05:34 - Source: CNN
John Lewis: Young people, women will lead us

CNN Films’ “John Lewis: Good Trouble” airs Sunday, September 27 at 9 p.m. ET. Follow Golden State Warriors’ Draymond Green on Twitter to join a virtual watch party.

Washington CNN  — 

You might think that, given the title, “John Lewis: Good Trouble” is a biopic about the 80-year-old US representative and civil rights icon. But it’s not really about him.

Rather, stitching together archival clips and recent interviews, Dawn Porter’s poignant new CNN Films documentary uses the Georgia Democrat’s life story to foreground the tremendous work of his cohort of mid-century activists – and to illustrate how that legacy is in danger today.

“We are still in the civil rights movement because we are still in the civil rights struggle,” Massachusetts Democratic Rep. Ayanna Pressley says in the movie. “Congressman Lewis gave us the blueprint. And the blueprint is to organize, it is to mobilize, and it is to legislate.”

Lewis’ approach to politics is guided by his belief in good, necessary trouble – that is, by a willingness to confront the world’s many injustices, regardless of the consequences. (Lewis recalls that he was arrested 40 times in the 1960s, and has been arrested another five times since he’s been in Congress.)

“I tell friends and family, colleagues and especially young people that when you see something that’s not right or fair, you have to do something, you have to speak up, you have to get in the way,” as Lewis put it in 2018.

The most famous example of how Lewis and his peers, including Hosea Williams, got in the way: when they organized the 1965 voting rights marches from Selma to Montgomery, Alabama. The first march, which took place on March 7 and became known as “Bloody Sunday,” went off without a hitch until the 600-some protesters reached the Edmund Pettus Bridge, in Selma, where White state troopers viciously attacked them with billy clubs and tear gas.

Lewis’ skull was fractured: “I thought I was going to die on that bridge,” he says in the film.

The marches were part of a movement that helped to secure the passage of the Voting Rights Act of 1965, a watershed piece of federal legislation that protects against racial discrimination in voting. But as “Good Trouble” makes plain, in the more than half a century since those key moments in Alabama, access to the ballot has been compromised anew.

In 2013, the Supreme Court defanged the Voting Rights Act by freeing states with histories of disenfranchisement from having to gain federal approval, or “preclearance,” before changing their election laws. In a 5-4 opinion that split ideologically, Chief Justice John Roberts characterized this crucial part of the Voting Rights Act as outdated: “Racial disparity in (voter registration and turnout numbers in the covered states) was compelling evidence justifying the preclearance remedy and the coverage formula. There is no longer such a disparity.”

(In her dissent, Justice Ruth Bader Ginsburg wrote, archly, that “throwing out preclearance when it has worked and is continuing to work to stop discriminatory changes is like throwing away your umbrella in a rainstorm because you are not getting wet.”)

The movie also underscores just how real the threat to voting rights is via revisiting the 2018 midterm elections.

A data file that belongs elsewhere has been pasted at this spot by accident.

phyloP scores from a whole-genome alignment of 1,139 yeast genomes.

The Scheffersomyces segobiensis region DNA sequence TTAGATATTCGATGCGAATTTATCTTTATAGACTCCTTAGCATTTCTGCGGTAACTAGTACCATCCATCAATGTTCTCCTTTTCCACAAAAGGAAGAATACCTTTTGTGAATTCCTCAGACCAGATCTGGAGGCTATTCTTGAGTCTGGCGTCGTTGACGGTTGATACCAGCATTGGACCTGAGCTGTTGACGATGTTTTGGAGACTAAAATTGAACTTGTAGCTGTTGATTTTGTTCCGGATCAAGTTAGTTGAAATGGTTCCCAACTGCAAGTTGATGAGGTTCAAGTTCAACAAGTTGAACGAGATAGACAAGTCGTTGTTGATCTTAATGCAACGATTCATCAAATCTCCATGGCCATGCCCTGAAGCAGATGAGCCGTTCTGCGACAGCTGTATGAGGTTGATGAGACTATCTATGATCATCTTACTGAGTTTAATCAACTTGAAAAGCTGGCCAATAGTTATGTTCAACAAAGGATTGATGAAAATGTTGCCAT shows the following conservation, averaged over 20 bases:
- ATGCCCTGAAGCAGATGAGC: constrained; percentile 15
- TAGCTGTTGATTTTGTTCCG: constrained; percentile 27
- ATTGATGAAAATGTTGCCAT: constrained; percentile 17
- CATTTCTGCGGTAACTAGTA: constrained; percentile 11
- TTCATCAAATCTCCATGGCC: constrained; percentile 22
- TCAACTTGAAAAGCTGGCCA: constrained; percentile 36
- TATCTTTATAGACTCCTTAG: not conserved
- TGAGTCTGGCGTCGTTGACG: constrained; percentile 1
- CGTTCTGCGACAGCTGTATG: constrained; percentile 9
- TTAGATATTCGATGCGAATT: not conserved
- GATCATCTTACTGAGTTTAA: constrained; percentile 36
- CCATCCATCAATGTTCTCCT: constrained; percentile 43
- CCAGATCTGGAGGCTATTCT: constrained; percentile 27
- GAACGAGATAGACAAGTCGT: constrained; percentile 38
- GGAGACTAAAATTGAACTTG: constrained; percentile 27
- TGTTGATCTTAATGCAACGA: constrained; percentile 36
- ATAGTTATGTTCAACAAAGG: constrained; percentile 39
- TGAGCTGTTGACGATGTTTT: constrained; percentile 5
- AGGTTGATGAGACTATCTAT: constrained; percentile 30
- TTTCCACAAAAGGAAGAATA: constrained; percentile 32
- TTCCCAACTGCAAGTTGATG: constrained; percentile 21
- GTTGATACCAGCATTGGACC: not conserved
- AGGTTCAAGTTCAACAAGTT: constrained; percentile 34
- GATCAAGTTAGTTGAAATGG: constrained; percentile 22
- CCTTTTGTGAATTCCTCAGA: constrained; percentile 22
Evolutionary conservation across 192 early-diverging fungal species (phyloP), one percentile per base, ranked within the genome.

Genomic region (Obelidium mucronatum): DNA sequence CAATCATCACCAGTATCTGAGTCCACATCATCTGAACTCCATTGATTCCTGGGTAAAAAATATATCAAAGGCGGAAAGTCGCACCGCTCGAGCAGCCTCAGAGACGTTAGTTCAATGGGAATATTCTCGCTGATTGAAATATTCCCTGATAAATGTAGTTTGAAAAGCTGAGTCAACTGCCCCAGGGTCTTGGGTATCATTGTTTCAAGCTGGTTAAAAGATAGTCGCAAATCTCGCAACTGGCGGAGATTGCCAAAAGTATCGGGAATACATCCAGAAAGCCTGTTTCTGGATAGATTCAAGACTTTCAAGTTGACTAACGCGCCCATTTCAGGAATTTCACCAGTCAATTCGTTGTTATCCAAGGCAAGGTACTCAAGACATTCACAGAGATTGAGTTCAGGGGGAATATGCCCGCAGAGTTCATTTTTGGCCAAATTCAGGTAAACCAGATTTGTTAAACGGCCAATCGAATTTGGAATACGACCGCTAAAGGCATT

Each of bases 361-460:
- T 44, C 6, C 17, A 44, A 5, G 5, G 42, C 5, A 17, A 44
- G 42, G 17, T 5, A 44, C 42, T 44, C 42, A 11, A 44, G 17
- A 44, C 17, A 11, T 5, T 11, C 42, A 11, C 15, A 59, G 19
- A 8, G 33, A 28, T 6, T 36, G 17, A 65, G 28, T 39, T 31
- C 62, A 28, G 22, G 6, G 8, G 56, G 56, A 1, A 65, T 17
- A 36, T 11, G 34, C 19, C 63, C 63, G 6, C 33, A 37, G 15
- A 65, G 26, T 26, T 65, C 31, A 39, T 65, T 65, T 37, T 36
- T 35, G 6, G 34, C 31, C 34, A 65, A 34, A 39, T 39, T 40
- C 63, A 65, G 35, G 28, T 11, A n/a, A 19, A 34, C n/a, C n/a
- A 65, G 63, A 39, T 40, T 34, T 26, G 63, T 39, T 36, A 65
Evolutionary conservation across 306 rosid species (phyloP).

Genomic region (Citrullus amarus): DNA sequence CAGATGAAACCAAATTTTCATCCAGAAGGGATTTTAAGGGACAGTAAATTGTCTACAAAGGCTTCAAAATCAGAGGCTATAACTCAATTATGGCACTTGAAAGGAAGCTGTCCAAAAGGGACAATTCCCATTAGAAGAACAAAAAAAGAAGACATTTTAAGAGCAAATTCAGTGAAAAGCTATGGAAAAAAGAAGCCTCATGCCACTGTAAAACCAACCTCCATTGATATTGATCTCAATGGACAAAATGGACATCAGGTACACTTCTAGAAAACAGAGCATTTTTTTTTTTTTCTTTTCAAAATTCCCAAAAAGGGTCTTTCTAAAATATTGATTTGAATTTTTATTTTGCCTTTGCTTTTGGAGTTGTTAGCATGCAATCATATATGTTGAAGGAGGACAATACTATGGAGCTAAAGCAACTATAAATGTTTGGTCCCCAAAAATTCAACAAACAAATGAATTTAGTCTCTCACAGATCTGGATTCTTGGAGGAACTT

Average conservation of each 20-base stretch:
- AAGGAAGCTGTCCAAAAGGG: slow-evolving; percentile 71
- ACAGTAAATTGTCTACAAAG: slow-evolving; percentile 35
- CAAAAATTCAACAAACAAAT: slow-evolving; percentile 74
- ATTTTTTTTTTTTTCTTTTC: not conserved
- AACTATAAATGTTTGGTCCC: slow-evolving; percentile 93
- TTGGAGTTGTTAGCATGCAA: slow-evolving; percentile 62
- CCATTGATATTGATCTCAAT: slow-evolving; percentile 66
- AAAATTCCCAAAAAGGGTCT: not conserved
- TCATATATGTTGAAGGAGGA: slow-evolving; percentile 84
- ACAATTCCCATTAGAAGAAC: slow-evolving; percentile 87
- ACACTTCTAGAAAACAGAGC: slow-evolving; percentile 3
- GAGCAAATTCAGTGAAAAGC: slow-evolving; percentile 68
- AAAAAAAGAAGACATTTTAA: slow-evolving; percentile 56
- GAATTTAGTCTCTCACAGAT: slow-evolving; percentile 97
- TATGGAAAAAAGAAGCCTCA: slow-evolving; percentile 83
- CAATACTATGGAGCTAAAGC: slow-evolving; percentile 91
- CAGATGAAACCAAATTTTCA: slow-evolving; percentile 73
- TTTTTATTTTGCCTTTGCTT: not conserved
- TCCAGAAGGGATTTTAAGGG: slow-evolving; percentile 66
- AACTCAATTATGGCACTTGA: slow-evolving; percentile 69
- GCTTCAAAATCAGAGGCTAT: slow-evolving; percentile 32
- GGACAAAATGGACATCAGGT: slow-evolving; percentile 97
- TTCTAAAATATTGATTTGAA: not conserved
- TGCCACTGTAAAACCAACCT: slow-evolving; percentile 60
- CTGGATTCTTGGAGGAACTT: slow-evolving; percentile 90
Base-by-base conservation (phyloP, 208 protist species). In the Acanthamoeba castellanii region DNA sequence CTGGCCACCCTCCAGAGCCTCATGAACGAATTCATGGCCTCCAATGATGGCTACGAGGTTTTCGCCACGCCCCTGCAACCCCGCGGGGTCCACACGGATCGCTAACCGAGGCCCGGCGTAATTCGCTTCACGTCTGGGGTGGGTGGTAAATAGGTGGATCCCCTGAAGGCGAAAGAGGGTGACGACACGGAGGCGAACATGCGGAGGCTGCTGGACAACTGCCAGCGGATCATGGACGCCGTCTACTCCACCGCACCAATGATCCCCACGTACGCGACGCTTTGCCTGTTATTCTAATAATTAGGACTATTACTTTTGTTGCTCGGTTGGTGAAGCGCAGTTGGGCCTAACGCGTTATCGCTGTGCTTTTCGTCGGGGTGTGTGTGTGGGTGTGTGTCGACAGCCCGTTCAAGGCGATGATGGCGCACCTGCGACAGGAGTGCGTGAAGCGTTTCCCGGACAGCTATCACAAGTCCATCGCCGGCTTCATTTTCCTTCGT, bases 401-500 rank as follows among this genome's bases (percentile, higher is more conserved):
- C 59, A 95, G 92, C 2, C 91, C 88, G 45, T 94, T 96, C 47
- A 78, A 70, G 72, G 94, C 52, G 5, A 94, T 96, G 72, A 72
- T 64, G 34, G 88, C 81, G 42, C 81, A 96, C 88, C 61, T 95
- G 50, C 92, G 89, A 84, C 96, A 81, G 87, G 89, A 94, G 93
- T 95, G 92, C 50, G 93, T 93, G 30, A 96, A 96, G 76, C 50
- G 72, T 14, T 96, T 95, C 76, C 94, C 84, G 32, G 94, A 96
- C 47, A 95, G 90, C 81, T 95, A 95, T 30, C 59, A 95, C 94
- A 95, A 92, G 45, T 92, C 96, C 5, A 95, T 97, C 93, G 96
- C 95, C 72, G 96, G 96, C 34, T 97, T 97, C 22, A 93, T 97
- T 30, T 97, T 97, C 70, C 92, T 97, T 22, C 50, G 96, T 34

The contests certainly had their Democratic bright spots. For instance, an unprecedented number of LGBTQ candidates won their bids in what observers dubbed the “rainbow wave.” But the gubernatorial race in Georgia cooled some of the jubilation.

After initially refusing to concede, Democratic candidate Stacey Abrams lost by a paper-thin margin to her Republican rival Brian Kemp, who oversaw elections in a state while running to be that state’s governor. The race was dogged by reports of the same kind of political evil – voter suppression that disproportionately affected Black Americans – that Lewis and his contemporaries fought against.

Likewise, as the country gears up for the general election, unease is growing over a potential voting calamity. Between the barriers that already existed before the coronavirus pandemic – gerrymandering, chaotic polling places, voter ID laws – and the possibility of exploiting Covid-19 for political gain, November could be disastrous.

“Voter suppression is no longer billy clubs & Jim Crow. It’s closed polling sites + 6 hr waits w/o pay. COVID is no excuse,” Abrams tweeted in June. “Who needs to vote in person? The disabled. The homeless or displaced. Voters w/language barriers. Folks who didn’t get their ballots in time. Americans.”

This isn’t to suggest that “Good Trouble” is all gloom and doom. One of the rich, heartwarming biographical details it includes is the story of how, when he was a little boy in Troy, Alabama, Lewis wanted to become a minister; he practiced by sermonizing to the chickens on the family farm.

In addition, the film points out how profoundly Lewis and his peers have influenced some of the Democratic Party’s rising stars.

“The radicalism of the civil rights movement – the social radicalism, the civic radicalism – all of that inspires a lot of the conclusions and beliefs that I have today,” says New York Rep. Alexandria Ocasio-Cortez, a Democrat.

Above all, however, “Good Trouble” is a clear-sighted history lesson, a communion between the past and the present. “We will create the beloved community,” Lewis says, resolutely, in the final shot. “We will get there. I still believe we shall overcome.” His words are a plea to finish the job that he and so many others started.